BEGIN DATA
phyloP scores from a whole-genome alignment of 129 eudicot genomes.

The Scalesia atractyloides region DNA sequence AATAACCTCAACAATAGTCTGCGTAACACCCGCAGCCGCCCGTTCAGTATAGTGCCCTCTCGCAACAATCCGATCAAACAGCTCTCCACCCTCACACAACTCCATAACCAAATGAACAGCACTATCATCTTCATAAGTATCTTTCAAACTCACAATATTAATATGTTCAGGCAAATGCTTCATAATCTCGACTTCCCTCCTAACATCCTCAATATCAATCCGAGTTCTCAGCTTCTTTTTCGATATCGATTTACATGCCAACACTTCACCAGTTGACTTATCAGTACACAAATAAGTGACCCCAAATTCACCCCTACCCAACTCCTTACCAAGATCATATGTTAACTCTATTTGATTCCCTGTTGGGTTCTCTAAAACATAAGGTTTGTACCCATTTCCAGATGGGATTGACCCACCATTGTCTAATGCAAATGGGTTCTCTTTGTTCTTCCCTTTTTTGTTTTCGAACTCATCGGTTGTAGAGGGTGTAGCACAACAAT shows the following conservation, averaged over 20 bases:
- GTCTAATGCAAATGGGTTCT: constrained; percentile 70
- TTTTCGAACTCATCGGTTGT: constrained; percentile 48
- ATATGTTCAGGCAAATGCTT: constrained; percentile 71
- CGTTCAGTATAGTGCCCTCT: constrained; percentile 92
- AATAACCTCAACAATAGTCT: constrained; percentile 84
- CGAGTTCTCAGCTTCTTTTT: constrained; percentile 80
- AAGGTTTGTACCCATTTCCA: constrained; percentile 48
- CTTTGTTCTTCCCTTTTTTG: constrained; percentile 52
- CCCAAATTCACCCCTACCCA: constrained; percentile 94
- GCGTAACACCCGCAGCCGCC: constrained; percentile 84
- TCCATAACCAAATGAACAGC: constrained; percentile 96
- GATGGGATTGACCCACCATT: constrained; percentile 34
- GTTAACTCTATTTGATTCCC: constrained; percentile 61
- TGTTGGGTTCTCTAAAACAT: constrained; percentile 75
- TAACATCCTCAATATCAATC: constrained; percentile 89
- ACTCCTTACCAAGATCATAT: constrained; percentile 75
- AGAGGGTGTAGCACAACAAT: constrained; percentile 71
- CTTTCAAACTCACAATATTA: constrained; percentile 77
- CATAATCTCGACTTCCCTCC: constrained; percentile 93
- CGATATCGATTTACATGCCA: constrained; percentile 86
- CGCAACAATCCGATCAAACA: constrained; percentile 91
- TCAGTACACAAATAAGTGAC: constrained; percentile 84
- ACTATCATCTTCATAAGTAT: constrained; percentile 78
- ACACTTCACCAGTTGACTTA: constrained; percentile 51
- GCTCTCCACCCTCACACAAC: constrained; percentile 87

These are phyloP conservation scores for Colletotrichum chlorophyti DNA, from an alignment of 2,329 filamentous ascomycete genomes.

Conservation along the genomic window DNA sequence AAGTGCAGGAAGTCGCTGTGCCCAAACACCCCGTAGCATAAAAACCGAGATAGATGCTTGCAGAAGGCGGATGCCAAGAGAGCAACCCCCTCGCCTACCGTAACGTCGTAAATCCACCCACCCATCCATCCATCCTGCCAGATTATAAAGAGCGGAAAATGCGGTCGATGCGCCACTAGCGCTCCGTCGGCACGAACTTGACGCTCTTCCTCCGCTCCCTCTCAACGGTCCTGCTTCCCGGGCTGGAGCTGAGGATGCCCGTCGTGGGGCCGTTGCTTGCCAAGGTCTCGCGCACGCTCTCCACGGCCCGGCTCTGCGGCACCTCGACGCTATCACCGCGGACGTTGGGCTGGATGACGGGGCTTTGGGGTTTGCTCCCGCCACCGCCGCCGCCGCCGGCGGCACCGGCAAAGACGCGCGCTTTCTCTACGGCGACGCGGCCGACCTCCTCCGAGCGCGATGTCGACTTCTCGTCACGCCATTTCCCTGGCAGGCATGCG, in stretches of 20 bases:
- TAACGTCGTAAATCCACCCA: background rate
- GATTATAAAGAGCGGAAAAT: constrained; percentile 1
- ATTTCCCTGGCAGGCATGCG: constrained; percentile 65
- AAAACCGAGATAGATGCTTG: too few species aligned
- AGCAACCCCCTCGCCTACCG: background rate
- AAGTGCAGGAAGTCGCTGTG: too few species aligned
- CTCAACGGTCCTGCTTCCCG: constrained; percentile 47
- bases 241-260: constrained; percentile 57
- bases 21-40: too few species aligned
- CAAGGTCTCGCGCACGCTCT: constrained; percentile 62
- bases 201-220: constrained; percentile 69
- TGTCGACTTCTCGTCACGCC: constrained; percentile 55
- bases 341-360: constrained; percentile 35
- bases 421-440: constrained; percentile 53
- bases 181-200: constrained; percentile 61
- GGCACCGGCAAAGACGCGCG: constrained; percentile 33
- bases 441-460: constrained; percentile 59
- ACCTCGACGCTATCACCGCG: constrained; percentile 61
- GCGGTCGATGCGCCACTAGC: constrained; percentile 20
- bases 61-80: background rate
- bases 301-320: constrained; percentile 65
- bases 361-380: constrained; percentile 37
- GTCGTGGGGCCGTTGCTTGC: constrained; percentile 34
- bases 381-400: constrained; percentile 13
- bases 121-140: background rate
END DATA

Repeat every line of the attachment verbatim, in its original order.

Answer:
phyloP scores from a whole-genome alignment of 129 eudicot genomes.

The Scalesia atractyloides region DNA sequence AATAACCTCAACAATAGTCTGCGTAACACCCGCAGCCGCCCGTTCAGTATAGTGCCCTCTCGCAACAATCCGATCAAACAGCTCTCCACCCTCACACAACTCCATAACCAAATGAACAGCACTATCATCTTCATAAGTATCTTTCAAACTCACAATATTAATATGTTCAGGCAAATGCTTCATAATCTCGACTTCCCTCCTAACATCCTCAATATCAATCCGAGTTCTCAGCTTCTTTTTCGATATCGATTTACATGCCAACACTTCACCAGTTGACTTATCAGTACACAAATAAGTGACCCCAAATTCACCCCTACCCAACTCCTTACCAAGATCATATGTTAACTCTATTTGATTCCCTGTTGGGTTCTCTAAAACATAAGGTTTGTACCCATTTCCAGATGGGATTGACCCACCATTGTCTAATGCAAATGGGTTCTCTTTGTTCTTCCCTTTTTTGTTTTCGAACTCATCGGTTGTAGAGGGTGTAGCACAACAAT shows the following conservation, averaged over 20 bases:
- GTCTAATGCAAATGGGTTCT: constrained; percentile 70
- TTTTCGAACTCATCGGTTGT: constrained; percentile 48
- ATATGTTCAGGCAAATGCTT: constrained; percentile 71
- CGTTCAGTATAGTGCCCTCT: constrained; percentile 92
- AATAACCTCAACAATAGTCT: constrained; percentile 84
- CGAGTTCTCAGCTTCTTTTT: constrained; percentile 80
- AAGGTTTGTACCCATTTCCA: constrained; percentile 48
- CTTTGTTCTTCCCTTTTTTG: constrained; percentile 52
- CCCAAATTCACCCCTACCCA: constrained; percentile 94
- GCGTAACACCCGCAGCCGCC: constrained; percentile 84
- TCCATAACCAAATGAACAGC: constrained; percentile 96
- GATGGGATTGACCCACCATT: constrained; percentile 34
- GTTAACTCTATTTGATTCCC: constrained; percentile 61
- TGTTGGGTTCTCTAAAACAT: constrained; percentile 75
- TAACATCCTCAATATCAATC: constrained; percentile 89
- ACTCCTTACCAAGATCATAT: constrained; percentile 75
- AGAGGGTGTAGCACAACAAT: constrained; percentile 71
- CTTTCAAACTCACAATATTA: constrained; percentile 77
- CATAATCTCGACTTCCCTCC: constrained; percentile 93
- CGATATCGATTTACATGCCA: constrained; percentile 86
- CGCAACAATCCGATCAAACA: constrained; percentile 91
- TCAGTACACAAATAAGTGAC: constrained; percentile 84
- ACTATCATCTTCATAAGTAT: constrained; percentile 78
- ACACTTCACCAGTTGACTTA: constrained; percentile 51
- GCTCTCCACCCTCACACAAC: constrained; percentile 87

These are phyloP conservation scores for Colletotrichum chlorophyti DNA, from an alignment of 2,329 filamentous ascomycete genomes.

Conservation along the genomic window DNA sequence AAGTGCAGGAAGTCGCTGTGCCCAAACACCCCGTAGCATAAAAACCGAGATAGATGCTTGCAGAAGGCGGATGCCAAGAGAGCAACCCCCTCGCCTACCGTAACGTCGTAAATCCACCCACCCATCCATCCATCCTGCCAGATTATAAAGAGCGGAAAATGCGGTCGATGCGCCACTAGCGCTCCGTCGGCACGAACTTGACGCTCTTCCTCCGCTCCCTCTCAACGGTCCTGCTTCCCGGGCTGGAGCTGAGGATGCCCGTCGTGGGGCCGTTGCTTGCCAAGGTCTCGCGCACGCTCTCCACGGCCCGGCTCTGCGGCACCTCGACGCTATCACCGCGGACGTTGGGCTGGATGACGGGGCTTTGGGGTTTGCTCCCGCCACCGCCGCCGCCGCCGGCGGCACCGGCAAAGACGCGCGCTTTCTCTACGGCGACGCGGCCGACCTCCTCCGAGCGCGATGTCGACTTCTCGTCACGCCATTTCCCTGGCAGGCATGCG, in stretches of 20 bases:
- TAACGTCGTAAATCCACCCA: background rate
- GATTATAAAGAGCGGAAAAT: constrained; percentile 1
- ATTTCCCTGGCAGGCATGCG: constrained; percentile 65
- AAAACCGAGATAGATGCTTG: too few species aligned
- AGCAACCCCCTCGCCTACCG: background rate
- AAGTGCAGGAAGTCGCTGTG: too few species aligned
- CTCAACGGTCCTGCTTCCCG: constrained; percentile 47
- bases 241-260: constrained; percentile 57
- bases 21-40: too few species aligned
- CAAGGTCTCGCGCACGCTCT: constrained; percentile 62
- bases 201-220: constrained; percentile 69
- TGTCGACTTCTCGTCACGCC: constrained; percentile 55
- bases 341-360: constrained; percentile 35
- bases 421-440: constrained; percentile 53
- bases 181-200: constrained; percentile 61
- GGCACCGGCAAAGACGCGCG: constrained; percentile 33
- bases 441-460: constrained; percentile 59
- ACCTCGACGCTATCACCGCG: constrained; percentile 61
- GCGGTCGATGCGCCACTAGC: constrained; percentile 20
- bases 61-80: background rate
- bases 301-320: constrained; percentile 65
- bases 361-380: constrained; percentile 37
- GTCGTGGGGCCGTTGCTTGC: constrained; percentile 34
- bases 381-400: constrained; percentile 13
- bases 121-140: background rate